Megan merely rolls her eyes at him. "Fuckin' Brit-flyboy speak for 'shit - damn woman's freakin' out about somthing, it's time to run off and fly my plane or fuck her silly so she quits thinking about it,'" she snickers, clearly teasing … because he's made a point of, while not being the most emotionally available guy in the world, also not being exactly unavailable either. She doesn't expect him to talk much about stuff like this, and she grins at him. "And here all this conversation started with you asking if I thought things were gonna be righteous. I thought you were asking to move in!"

Food's coming in forty-five minutes, or maybe he'd take option B, or so says the look on his face, mirth and good-natured play. He inclines his head slightly, twists his mouth; manages to stop the shit-eating grin from crawling across the width of his face because suddenly things have kind of, sort of, taken a turn for the serious.

Where bombing a civilian island — isn't, apparently. "Well," he says. And then, narrowing his eyes, splaying fingers in the cool air like he is making a ginger selection out of a box of randomized answers, guessing effortfully at the right one. "…Yes."

There's a blink. And another. And Megan kind of cants her head a little to one side, looking at him with surprised face. "Excuse me?"

He had said 'Yes,' right? Auggie reflects on this inwardly a moment, before slanting a grin. "You are excused," he responds, genially. "But my answer stands. I've got loads of my shite here," his fingers scrubbing at the back of his head, now, "you've got plenty of yours in my wee monk's cell. Maureen's a'ways getting on my case about it whenever you're standing just around a strategically-positioned corner and showing off your fine profile against the back light of Staten Island sun.

"Not to be unromantic or anything." There's a quizzical lift of brows, some absurdly frank light behind his eyes, not unlike the sky from whence it so often seems Auggie had come. "Will you have me, Miss Young?"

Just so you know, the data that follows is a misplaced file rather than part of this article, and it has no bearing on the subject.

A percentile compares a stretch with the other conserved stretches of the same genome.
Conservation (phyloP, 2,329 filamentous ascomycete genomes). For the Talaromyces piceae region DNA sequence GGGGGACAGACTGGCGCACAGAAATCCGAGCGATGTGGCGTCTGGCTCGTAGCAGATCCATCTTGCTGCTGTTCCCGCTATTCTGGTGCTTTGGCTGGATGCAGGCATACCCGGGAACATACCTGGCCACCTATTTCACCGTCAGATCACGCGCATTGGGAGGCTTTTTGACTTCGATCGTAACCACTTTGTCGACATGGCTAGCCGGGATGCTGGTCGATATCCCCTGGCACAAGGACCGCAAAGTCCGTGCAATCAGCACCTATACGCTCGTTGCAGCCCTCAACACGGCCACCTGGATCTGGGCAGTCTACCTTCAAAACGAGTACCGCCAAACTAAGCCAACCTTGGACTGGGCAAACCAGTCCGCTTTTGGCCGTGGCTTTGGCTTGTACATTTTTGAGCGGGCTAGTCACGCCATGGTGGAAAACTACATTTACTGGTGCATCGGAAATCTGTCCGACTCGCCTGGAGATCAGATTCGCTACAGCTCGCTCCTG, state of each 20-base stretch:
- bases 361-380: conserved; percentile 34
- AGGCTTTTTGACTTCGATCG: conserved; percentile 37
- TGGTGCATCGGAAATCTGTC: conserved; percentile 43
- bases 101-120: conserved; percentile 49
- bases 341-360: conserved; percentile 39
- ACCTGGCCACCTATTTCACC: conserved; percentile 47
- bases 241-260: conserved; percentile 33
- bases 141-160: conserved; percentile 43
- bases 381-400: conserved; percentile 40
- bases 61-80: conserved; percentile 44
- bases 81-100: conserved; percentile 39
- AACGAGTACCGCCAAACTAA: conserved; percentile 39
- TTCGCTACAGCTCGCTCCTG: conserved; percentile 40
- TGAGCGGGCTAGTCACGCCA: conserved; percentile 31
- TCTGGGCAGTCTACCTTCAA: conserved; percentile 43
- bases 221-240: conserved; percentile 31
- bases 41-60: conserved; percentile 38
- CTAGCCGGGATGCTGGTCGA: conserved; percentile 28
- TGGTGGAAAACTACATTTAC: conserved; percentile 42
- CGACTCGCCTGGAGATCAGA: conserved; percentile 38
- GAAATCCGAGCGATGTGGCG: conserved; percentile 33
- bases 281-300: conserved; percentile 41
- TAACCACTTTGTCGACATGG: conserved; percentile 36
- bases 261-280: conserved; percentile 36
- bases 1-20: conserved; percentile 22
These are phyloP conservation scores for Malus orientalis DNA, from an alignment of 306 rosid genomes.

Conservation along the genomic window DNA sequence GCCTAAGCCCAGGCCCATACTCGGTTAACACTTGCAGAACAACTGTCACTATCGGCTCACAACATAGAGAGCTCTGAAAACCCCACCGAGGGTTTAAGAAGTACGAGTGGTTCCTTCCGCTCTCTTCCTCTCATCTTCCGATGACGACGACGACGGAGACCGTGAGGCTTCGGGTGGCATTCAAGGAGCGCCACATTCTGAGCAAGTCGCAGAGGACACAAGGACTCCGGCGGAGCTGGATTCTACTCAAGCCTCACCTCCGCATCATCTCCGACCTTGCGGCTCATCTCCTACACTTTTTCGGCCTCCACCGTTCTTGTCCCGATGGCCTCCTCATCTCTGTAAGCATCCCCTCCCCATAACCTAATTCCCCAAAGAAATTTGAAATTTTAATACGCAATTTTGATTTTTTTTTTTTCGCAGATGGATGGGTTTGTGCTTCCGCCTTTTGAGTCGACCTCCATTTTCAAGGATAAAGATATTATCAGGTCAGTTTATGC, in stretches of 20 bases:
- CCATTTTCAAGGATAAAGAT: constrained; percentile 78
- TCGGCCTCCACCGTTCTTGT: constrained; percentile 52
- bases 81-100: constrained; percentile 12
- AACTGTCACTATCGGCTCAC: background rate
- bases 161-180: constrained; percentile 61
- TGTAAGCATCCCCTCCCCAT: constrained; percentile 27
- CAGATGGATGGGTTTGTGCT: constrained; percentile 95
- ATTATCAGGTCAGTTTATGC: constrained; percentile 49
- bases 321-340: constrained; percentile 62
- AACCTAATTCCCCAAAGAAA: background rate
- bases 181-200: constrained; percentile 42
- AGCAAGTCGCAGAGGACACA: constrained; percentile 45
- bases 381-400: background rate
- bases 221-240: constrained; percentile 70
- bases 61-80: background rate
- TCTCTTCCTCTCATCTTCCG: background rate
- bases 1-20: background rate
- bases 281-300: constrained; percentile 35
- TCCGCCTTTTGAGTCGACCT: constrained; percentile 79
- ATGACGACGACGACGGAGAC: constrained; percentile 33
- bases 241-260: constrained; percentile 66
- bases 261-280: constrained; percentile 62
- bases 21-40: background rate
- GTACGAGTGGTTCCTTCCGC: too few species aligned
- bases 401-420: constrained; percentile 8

She's forced to laugh, because honestly? It's not like she should have expected any different from the man. Megan nods very slowly and her grin holds an almost shy quality that shows only rarely when he's done something she finds either romantic or very sweet for whatever reason. "All right, then…. I suppose I will." It's kind of silly — they've spent more time in one another's company than at their respective apartments in the past several months anyway, so it's not as if much will change. He already knows what it's like to share space with her. "Guess we'll have to look into what it'll take to break your lease and such, hmm? Since my place is bigger." And then she laughs and admits, "That's not quite how I figured this'd come about."

"Really?" Auggie has the grace, or the opposite of grace?— enough to look surprised. His arms complete a loop around her waist, elbows folded in scissored symmetry splayed against one another. "I'd pictured this was exactly the way it would come about. My sweeping in debonair and eloquence, you unable to resist my inexorable foreign charms—"

"Uh-huh," Megan chuckles at him, snugged into the curve of his body and thoroughly amused. "Debonair eloquence, my butt," she retorts mildly. "I figured I'd just wake up one day and find that you'd moved in when I wasn't looking or something." She shrugs and admits quietly, "I think we're both a little too old to play games, hmm? It's working out, and I'm starting to forget what life's like without you around. And it doesn't bug the shit out of me, so… " She shrugs easily. "Can't believe I fell for a hard-nosed Brit, but what're you gonna do?"

Dive out of open glass with a parachute attached. "Dive out of open glass wi—" Auggie stops that thought there with a motion of his hand behind her back, where she can't even see it anyway. "Scratch that. Nothing. You're utterly trapped; there's no way out." His shoulders square, lower, arms thatching the size of her body, and he pulls her up, closer, digs the aquiline point of his nose into her cheek, a kiss moved onto her cheek and then a breath taken in through the silence of her hair. "Tomorrow will be perfectly boring."

He's a pretty good liar. He also has his hand on her butt, which is the sort of debonair eloquence correctly punctuated with a kiss.